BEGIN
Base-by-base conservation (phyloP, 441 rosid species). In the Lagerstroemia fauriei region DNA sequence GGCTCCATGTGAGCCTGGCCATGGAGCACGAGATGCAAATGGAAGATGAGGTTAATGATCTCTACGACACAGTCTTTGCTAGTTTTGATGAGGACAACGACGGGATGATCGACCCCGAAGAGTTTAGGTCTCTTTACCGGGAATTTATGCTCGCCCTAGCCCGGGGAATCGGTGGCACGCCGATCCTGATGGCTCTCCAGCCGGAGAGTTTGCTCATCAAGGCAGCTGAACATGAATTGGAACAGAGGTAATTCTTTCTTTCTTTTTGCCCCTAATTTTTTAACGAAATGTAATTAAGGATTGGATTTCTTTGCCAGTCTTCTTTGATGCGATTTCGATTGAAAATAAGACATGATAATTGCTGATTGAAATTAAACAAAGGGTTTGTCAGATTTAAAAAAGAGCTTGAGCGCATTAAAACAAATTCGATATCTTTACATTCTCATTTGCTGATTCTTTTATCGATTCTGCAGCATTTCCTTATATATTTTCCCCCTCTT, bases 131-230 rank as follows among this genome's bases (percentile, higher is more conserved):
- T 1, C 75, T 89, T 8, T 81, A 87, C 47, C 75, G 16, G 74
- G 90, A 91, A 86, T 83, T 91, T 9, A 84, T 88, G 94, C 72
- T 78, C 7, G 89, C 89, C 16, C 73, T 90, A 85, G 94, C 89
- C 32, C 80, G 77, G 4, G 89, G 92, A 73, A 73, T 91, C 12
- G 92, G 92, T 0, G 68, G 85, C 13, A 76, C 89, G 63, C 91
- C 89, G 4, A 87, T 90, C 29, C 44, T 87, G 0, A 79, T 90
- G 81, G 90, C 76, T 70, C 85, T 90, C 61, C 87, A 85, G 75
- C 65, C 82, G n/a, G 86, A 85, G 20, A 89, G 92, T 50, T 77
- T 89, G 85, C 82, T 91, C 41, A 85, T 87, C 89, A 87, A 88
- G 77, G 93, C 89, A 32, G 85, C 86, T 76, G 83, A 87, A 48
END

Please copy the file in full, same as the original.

Base-by-base conservation (phyloP, 441 rosid species). In the Lagerstroemia fauriei region DNA sequence GGCTCCATGTGAGCCTGGCCATGGAGCACGAGATGCAAATGGAAGATGAGGTTAATGATCTCTACGACACAGTCTTTGCTAGTTTTGATGAGGACAACGACGGGATGATCGACCCCGAAGAGTTTAGGTCTCTTTACCGGGAATTTATGCTCGCCCTAGCCCGGGGAATCGGTGGCACGCCGATCCTGATGGCTCTCCAGCCGGAGAGTTTGCTCATCAAGGCAGCTGAACATGAATTGGAACAGAGGTAATTCTTTCTTTCTTTTTGCCCCTAATTTTTTAACGAAATGTAATTAAGGATTGGATTTCTTTGCCAGTCTTCTTTGATGCGATTTCGATTGAAAATAAGACATGATAATTGCTGATTGAAATTAAACAAAGGGTTTGTCAGATTTAAAAAAGAGCTTGAGCGCATTAAAACAAATTCGATATCTTTACATTCTCATTTGCTGATTCTTTTATCGATTCTGCAGCATTTCCTTATATATTTTCCCCCTCTT, bases 131-230 rank as follows among this genome's bases (percentile, higher is more conserved):
- T 1, C 75, T 89, T 8, T 81, A 87, C 47, C 75, G 16, G 74
- G 90, A 91, A 86, T 83, T 91, T 9, A 84, T 88, G 94, C 72
- T 78, C 7, G 89, C 89, C 16, C 73, T 90, A 85, G 94, C 89
- C 32, C 80, G 77, G 4, G 89, G 92, A 73, A 73, T 91, C 12
- G 92, G 92, T 0, G 68, G 85, C 13, A 76, C 89, G 63, C 91
- C 89, G 4, A 87, T 90, C 29, C 44, T 87, G 0, A 79, T 90
- G 81, G 90, C 76, T 70, C 85, T 90, C 61, C 87, A 85, G 75
- C 65, C 82, G n/a, G 86, A 85, G 20, A 89, G 92, T 50, T 77
- T 89, G 85, C 82, T 91, C 41, A 85, T 87, C 89, A 87, A 88
- G 77, G 93, C 89, A 32, G 85, C 86, T 76, G 83, A 87, A 48